Rowan Williams: Celebrating the 1611 King James Bible

Roundup: Talking About History

Rowan Williams is the Archbishop of Canterbury and head of the Anglican Communion. He is also a distinguished theologian and published poet.

This is the text of a sermon delivered at a Thanksgiving service in Westminster Abbey for the 400th anniversary of the 1611 authorised King James translation of the Bible.

What is a good translation? Not one that just allows me to say, when I pick it up: "Now I understand." Of course, if I'm faced with a text in a strange language, I need to be able simply to read it; but a good translation will be an invitation to read again, and to probe, and reflect, and imagine with the text. Rather than letting me say: "Now I understand," it prompts the response: "Now the work begins."

One of the most striking things in the wonderful preface to the King James Bible composed by Miles Smith is the clear conviction that there is never an ideal or a final translation. To translate any work of significance is to reveal a certain range of meanings in the original; but there will always be, as the 1611 translators fully recognised, another range that hasn't yet been captured and will need another round of engagement with the text. If this is true of any important text, how much more true is it of scripture, where the meanings are the self-communications of an infinite mind and love? The invitation that scripture offers is an invitation to a pilgrimage further and further into the mysteries of that mind and love; and a good translation of the Bible must therefore be one that opens out on wider and wider horizons.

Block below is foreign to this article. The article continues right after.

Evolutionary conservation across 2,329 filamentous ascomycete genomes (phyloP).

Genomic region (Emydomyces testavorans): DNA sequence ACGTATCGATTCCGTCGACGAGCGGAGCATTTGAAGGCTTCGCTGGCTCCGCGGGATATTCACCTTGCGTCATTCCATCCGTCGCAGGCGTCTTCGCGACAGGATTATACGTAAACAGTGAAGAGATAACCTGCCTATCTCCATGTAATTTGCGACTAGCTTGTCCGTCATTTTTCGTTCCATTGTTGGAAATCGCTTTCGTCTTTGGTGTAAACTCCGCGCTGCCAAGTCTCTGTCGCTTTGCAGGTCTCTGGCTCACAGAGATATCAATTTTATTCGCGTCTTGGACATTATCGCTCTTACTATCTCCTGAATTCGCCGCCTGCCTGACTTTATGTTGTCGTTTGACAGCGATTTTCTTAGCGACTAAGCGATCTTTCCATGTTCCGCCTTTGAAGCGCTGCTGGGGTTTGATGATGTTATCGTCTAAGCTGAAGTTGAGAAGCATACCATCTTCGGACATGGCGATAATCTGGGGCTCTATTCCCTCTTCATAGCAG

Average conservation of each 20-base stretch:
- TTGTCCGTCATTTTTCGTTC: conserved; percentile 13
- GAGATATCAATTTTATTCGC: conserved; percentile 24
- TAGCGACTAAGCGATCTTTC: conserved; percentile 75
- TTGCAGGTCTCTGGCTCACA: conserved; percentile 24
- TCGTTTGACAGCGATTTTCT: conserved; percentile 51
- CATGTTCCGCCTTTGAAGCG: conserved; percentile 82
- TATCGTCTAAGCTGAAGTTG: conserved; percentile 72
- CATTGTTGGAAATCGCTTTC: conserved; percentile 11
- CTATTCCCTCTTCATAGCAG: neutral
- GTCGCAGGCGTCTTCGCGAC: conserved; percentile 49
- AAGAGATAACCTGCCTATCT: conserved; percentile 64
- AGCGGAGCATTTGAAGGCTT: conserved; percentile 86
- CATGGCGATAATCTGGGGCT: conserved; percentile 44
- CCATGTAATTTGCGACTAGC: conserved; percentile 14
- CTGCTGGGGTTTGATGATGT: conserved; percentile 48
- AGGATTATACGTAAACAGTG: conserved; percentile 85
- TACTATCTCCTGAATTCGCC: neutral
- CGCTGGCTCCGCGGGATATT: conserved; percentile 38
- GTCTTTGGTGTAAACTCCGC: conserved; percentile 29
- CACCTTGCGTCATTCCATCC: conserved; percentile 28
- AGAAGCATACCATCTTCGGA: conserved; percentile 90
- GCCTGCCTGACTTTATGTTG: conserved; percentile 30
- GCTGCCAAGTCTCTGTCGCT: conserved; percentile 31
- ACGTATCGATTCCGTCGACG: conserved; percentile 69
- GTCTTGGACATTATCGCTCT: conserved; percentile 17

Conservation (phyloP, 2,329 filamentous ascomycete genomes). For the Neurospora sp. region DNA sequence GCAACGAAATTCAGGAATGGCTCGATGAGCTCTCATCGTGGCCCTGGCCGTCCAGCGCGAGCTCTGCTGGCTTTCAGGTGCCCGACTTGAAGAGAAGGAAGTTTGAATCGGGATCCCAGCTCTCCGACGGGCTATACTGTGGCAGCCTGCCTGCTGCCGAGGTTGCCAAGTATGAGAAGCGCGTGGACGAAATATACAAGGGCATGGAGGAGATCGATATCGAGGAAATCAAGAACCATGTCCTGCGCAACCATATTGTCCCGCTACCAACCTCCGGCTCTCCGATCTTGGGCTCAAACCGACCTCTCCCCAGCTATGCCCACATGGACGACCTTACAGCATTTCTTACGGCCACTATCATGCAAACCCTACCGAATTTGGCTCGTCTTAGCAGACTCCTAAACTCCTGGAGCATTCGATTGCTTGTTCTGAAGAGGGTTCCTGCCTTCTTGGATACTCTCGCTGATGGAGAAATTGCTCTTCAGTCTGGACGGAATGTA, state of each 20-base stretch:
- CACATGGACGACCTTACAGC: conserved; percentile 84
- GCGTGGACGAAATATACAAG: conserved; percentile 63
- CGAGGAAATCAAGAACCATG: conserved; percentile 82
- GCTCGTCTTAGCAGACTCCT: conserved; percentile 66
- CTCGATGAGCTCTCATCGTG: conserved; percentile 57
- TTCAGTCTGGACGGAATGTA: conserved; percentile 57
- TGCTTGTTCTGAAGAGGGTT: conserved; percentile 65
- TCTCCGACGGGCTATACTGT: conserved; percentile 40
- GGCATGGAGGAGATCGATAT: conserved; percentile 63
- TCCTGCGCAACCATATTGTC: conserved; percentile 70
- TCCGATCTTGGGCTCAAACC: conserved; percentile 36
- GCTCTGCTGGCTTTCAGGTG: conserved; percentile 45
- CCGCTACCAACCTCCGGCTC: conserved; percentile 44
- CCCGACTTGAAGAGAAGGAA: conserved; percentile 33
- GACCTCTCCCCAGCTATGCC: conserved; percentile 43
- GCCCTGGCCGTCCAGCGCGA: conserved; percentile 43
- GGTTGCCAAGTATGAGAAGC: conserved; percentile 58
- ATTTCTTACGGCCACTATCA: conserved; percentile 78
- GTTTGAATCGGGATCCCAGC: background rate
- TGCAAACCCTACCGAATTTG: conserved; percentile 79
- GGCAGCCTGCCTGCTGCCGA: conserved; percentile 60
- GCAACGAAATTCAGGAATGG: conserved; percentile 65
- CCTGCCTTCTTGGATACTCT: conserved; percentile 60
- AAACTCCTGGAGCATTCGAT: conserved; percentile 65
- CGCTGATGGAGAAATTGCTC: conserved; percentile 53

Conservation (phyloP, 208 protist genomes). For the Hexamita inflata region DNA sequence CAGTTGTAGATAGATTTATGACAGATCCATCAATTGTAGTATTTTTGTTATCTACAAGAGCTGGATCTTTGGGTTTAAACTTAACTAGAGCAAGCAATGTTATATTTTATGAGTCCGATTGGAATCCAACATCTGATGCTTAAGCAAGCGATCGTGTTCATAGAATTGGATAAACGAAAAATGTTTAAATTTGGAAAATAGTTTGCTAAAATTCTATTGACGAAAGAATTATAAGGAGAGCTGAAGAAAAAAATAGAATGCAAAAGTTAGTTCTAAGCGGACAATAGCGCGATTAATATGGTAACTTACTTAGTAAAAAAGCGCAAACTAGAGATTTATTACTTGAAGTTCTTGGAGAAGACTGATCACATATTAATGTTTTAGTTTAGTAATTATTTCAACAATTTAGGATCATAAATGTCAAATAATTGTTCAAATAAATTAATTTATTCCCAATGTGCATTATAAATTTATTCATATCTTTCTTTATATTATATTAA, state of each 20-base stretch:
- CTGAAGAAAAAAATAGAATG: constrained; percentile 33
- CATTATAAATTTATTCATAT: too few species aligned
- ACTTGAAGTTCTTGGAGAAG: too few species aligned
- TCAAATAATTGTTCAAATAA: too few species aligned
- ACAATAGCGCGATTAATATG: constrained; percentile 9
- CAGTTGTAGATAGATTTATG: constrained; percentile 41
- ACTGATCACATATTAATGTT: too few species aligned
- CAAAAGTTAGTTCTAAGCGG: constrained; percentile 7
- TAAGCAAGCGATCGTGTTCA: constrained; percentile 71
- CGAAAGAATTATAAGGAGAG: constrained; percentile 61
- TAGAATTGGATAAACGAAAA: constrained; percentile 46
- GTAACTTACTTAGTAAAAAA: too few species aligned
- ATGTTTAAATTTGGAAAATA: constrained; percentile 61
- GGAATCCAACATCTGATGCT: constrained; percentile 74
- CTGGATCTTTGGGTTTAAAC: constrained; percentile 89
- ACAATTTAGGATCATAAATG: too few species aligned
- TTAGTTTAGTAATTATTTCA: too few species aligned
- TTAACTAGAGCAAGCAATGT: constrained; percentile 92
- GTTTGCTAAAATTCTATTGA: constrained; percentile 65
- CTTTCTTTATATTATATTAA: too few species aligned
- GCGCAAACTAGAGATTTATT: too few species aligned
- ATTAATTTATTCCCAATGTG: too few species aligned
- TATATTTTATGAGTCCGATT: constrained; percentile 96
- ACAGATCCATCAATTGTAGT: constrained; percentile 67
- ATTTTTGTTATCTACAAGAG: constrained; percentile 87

We have all suffered from a mindset in the last couple of centuries that has assumed there is an end to translating and understanding and thus that there is something wrong with any version of a text that fails to settle disputes and to provide an account of the truth that no one could disagree with. But what the 1611 translators grasped was that hearing the Word of God was a lifelong calling that had to be undertaken in the company of other readers and was never something that left us where we started...

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